Service NSW responds to phishing threats with new transfer app
Service NSW has introduced a secure data transfer app to safely send documents to other government agencies in wake of the growing number of cyberattacks.
The move comes after a 2020 phishing attack that exposed 103,000 customers’ personal data and stole around 3.8 million documents. The in-house app has now been rolled out to around half the state’s service centres. Before the app’s introduction, staff would frequently send confidential documents to other government agencies by email. That exposed the data to cyberattackers – the cost of the 2020 breach has been estimated at $25 million. NSW has since introduced other cybersecurity measures, such as multi-factor authentication, increased use of DMARC email protocols and the establishment of a 24/7 security operations centre (SOC) in the attack’s aftermath. The shift to a secure, dedicated data transfer tool should lower the risk of future data breaches. Experts advise that government agencies pool knowledge and take a proactive security posture to protect against future attacks.
Twitch suffers data breach, with fears more leaks could follow
Twitch has confirmed it has suffered a major data beach. Hackers gained access “due to an error in a Twitch server configuration change”, said the company.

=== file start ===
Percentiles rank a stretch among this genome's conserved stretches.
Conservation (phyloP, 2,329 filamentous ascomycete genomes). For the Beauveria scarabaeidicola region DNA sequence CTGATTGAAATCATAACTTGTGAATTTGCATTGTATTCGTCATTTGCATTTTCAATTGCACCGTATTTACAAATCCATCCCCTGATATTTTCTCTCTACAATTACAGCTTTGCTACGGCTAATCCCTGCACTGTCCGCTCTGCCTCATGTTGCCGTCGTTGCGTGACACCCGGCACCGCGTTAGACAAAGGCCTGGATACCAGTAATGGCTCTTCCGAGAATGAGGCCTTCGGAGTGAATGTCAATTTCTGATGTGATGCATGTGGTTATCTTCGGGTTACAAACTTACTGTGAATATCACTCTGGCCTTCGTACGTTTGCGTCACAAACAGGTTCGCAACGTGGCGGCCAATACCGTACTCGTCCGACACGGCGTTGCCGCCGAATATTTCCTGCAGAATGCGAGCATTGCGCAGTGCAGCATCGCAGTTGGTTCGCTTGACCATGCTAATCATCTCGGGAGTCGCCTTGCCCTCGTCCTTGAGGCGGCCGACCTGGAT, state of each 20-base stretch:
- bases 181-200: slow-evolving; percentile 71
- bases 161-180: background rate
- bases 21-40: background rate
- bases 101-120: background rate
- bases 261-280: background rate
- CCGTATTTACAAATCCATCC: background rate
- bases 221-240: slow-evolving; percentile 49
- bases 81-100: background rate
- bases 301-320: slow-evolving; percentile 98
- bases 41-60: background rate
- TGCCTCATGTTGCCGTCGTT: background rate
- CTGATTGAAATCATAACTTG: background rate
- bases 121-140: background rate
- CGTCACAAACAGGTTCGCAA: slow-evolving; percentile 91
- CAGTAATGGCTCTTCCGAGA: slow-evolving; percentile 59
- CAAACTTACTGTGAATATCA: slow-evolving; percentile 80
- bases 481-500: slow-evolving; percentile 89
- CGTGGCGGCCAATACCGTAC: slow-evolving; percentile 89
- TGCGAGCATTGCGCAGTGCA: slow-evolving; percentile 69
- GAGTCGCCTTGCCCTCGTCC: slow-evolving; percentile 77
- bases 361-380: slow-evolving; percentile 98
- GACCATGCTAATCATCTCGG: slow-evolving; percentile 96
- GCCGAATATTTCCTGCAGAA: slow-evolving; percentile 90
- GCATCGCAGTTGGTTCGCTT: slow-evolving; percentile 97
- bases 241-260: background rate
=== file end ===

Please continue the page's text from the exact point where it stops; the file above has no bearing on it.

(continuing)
The firm, which is owned by Amazon and specialises in eSports streaming, said neither login nor credit card details were exposed in the breach. However, the attackers have leaked source code for the company’s streaming service as well as an unreleased rival to games network Steam and details of creator payouts. Twitch has asked some users to reset the passwords, and we’d recommend everyone with an account does so, and sets up multi-factor encryption as a matter of course. Worryingly, the initial leak from the Twitch hacking incident was labelled “part one”, suggesting further batches may follow.
Cybersecurity reaches the final frontier
An out-of-this-world agreement was reached this month when two US agencies announced they would work together to ensure cybersecurity in space.
The Space Information Sharing and Analysis Center (Space ISAC) and New York Metro InfraGard Members Alliance (NYM-IMA) have agreed to collaborate on education, training and intelligence-sharing. Satellites are crucial to GPS, mobile networks, weather reporting and military surveillance, making satellite cybersecurity a top priority. If cyberattackers exploit these networks, we could be in serious trouble. “The data collected and transmitted in space informs all sectors”, said NY Metro InfraGard Vice President Jennifer Gold. “We must secure the vulnerable technology in space to defend against the most consequential cyber threats.” As more governments, and even private individuals, become involved in space, collaboration and international regulation will become more and more necessary to manage space-age cyber threats.